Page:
- You shouldn't file the depth gauge with the tool in place, otherwise you will effectively be altering the measurements set by using this tool.
Deciding Where To Start
- Chisel: Round Ground Chisel: Super
- Semi-chisel: Micro Chisel: Micro
- Chipper: Chipper: Standard
- What file size you should use.
- What filing angle you should be using.
- What the depth gauge setting should be (you do remember that the depth gauge on the cutter regulates how much wood gets cut don't you?)
- File size: 5.5mm round file.
- Depth gauge setting: 1.2mm (or 50 thou').
- Filing angle(1): we would need to hold the file 10o down, while...
- Sharpening angle: ...pulling it back 35o to ensure the correct cutting angle.
- Side plate angle: 85o. Forget about this for a moment - we'll deal with this in a later post.
- Cutter profile: this is the profile of our chain - notice Oregon don't call it a chisel, semi-chisel or chipper; this is also true of Stihl. All you need to be sure of is that the profile matches the chain you are holding (you are wearing gloves whilst you hold that chain aren't you?).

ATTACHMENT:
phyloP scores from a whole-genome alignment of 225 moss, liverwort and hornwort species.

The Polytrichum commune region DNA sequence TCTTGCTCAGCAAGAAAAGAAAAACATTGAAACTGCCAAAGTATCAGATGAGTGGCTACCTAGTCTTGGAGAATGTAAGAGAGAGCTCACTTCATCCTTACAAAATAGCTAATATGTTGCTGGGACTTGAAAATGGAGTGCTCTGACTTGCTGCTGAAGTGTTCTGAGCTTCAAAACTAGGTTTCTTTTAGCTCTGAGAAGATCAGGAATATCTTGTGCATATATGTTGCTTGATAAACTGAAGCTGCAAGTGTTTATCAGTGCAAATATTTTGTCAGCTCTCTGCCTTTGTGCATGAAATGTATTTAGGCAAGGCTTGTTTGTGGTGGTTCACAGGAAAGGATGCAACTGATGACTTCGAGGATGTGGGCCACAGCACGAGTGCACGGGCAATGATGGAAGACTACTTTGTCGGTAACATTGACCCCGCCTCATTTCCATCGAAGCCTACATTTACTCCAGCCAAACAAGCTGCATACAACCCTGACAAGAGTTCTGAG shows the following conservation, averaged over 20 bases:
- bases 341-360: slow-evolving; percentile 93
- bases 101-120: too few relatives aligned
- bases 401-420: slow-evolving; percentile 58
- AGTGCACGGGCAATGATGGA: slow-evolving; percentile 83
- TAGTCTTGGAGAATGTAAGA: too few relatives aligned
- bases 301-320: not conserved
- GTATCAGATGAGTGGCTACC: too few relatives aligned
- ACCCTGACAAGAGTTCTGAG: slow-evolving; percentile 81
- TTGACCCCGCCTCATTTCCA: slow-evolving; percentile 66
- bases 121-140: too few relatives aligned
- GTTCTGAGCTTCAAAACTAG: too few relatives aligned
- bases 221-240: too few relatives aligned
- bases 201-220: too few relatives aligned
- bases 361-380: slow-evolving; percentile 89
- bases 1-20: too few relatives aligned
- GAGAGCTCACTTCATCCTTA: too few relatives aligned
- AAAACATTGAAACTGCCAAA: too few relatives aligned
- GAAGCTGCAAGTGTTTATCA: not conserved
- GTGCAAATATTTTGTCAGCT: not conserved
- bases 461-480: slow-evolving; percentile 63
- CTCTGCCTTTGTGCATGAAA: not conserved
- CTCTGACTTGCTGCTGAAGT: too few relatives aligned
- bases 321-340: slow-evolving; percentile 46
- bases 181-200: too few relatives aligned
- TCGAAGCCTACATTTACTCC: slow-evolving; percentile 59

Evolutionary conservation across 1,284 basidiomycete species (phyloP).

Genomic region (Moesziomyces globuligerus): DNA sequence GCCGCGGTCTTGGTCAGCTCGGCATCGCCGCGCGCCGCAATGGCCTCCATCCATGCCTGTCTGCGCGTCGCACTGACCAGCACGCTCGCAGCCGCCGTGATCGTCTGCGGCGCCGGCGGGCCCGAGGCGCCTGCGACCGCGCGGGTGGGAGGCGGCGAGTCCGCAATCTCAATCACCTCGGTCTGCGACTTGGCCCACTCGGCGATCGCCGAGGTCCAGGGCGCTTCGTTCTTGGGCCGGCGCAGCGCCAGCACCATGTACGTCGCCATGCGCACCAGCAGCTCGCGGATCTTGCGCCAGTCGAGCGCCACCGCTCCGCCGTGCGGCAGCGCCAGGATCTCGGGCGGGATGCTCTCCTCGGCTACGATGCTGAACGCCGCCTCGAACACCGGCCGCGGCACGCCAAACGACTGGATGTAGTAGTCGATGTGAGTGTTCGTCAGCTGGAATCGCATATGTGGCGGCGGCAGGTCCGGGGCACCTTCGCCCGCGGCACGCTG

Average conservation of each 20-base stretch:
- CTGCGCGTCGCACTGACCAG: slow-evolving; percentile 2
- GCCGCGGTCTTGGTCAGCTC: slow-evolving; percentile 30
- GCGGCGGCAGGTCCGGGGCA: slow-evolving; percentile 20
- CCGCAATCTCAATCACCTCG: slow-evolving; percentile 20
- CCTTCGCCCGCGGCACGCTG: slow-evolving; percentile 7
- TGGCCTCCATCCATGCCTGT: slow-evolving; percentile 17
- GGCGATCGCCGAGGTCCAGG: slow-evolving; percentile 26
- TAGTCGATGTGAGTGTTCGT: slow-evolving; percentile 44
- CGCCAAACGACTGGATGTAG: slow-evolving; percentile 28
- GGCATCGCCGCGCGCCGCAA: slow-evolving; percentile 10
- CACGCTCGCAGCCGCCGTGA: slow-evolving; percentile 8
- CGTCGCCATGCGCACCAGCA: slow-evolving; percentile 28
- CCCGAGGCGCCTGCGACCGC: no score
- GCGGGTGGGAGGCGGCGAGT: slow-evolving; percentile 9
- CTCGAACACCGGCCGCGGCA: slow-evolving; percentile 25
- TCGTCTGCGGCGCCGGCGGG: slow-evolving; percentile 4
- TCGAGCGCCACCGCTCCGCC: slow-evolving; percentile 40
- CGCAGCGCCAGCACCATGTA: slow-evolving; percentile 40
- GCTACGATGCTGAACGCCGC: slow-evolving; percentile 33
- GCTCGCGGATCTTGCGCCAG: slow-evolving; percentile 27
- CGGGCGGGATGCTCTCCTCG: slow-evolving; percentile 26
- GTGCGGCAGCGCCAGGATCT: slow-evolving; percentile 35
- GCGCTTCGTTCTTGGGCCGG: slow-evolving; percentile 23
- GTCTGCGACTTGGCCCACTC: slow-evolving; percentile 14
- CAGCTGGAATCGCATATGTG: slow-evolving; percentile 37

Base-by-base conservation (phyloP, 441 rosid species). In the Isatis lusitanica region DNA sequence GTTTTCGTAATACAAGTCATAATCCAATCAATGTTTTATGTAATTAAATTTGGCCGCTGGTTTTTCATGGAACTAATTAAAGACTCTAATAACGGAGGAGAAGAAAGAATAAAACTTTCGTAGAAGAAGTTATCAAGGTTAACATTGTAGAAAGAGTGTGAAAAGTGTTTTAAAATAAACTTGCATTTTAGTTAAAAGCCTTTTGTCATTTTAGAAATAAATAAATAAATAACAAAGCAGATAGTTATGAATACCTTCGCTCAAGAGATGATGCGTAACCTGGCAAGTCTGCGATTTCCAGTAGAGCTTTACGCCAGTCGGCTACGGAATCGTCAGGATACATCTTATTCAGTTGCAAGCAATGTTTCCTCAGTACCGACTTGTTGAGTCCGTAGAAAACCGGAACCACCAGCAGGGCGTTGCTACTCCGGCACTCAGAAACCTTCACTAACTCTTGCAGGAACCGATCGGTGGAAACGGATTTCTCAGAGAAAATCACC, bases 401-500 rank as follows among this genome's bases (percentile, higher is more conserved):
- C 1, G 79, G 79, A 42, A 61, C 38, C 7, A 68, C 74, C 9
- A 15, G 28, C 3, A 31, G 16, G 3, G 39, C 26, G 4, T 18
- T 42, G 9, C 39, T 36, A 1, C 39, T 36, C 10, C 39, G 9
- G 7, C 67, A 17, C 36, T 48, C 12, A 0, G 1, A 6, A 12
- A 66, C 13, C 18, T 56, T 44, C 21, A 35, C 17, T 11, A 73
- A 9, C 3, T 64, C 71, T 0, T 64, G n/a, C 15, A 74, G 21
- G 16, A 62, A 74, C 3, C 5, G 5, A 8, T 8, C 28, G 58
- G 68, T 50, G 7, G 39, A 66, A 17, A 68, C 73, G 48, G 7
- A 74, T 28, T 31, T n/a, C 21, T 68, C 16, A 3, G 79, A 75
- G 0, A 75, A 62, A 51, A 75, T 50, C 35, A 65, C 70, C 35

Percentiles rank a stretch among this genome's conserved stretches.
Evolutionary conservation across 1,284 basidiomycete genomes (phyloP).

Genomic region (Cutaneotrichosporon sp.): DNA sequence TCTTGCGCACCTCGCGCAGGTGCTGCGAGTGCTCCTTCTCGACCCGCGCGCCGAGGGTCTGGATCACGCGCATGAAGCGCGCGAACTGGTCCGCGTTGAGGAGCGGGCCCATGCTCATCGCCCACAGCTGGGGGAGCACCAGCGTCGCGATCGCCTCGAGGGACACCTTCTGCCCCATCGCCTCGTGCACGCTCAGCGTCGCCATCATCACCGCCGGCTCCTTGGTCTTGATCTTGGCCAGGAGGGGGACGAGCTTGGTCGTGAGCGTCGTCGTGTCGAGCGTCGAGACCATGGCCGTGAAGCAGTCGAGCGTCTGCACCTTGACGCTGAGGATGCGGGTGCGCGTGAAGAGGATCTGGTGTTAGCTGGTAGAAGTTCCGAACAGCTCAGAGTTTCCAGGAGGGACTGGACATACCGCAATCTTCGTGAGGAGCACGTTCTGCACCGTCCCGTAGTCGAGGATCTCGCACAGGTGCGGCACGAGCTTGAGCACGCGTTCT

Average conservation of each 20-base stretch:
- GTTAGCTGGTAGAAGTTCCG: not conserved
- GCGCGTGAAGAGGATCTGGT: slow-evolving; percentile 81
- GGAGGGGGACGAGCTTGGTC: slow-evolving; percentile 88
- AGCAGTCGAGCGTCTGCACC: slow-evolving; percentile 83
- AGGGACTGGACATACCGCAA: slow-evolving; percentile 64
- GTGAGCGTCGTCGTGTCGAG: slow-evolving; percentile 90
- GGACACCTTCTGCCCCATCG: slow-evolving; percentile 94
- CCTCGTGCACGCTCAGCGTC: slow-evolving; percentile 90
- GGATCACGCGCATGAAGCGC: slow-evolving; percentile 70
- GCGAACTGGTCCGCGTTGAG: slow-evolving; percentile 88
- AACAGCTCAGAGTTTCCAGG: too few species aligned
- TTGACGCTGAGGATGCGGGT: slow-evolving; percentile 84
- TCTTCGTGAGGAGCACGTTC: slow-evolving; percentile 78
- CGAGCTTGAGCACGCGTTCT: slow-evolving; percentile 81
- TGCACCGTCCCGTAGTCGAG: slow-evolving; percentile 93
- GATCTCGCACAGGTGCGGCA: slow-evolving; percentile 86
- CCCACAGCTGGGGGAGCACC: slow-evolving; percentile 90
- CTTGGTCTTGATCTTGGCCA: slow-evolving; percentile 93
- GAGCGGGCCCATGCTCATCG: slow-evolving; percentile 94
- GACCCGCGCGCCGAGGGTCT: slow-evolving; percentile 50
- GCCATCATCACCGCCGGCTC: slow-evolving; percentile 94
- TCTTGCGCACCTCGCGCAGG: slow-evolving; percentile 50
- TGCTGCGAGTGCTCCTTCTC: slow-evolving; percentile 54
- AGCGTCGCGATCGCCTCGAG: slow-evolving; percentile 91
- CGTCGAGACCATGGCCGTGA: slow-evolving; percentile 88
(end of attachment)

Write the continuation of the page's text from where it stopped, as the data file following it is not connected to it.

Husqvarna have made it very easy. Just take a look at the number on the drive link, look down the Husqvarna filing table for the same number and there you have it.
[HD VIDEO]: Sharpening The Chain
Determining Your Chain
- It must have the correct pitch.
- It must have the correct gauge.
- It must be the right length.
The pitch can be determined by measuring the distance between three rivets, then dividing this distance by two. Why three rivets? Well, because the rivets are not spaced equally around the chain and if you look closely at your chain you'll find that the spacing goes close, not-so-close, close, not-so-close, close... you get the picture.
There are common sizes for the gauge, interestingly (and I use the word in it's loosest sense) these measurements are often in metric, unlike pitch which is in imperial. Anyway, the common sizes are 1.1, 1.3, 1.5, 1.6, 1.8, 2.0mm.
- Cutter: this, as the name may suggest, cuts the timber - but it also regulates how much timber is cut.
- Tie-Strap and Rivets: these hold the components together and the chain gets its flexibility from the use of rivets, in the same way a bicycle chain does.
- Drive Link: this performs several functions as it transfers drive from the engine, cleans the guide bar groove as the chain rotates and carries the oil to lubricate the chain and bar. This link must match the bar in use as several different sizes of chain are available.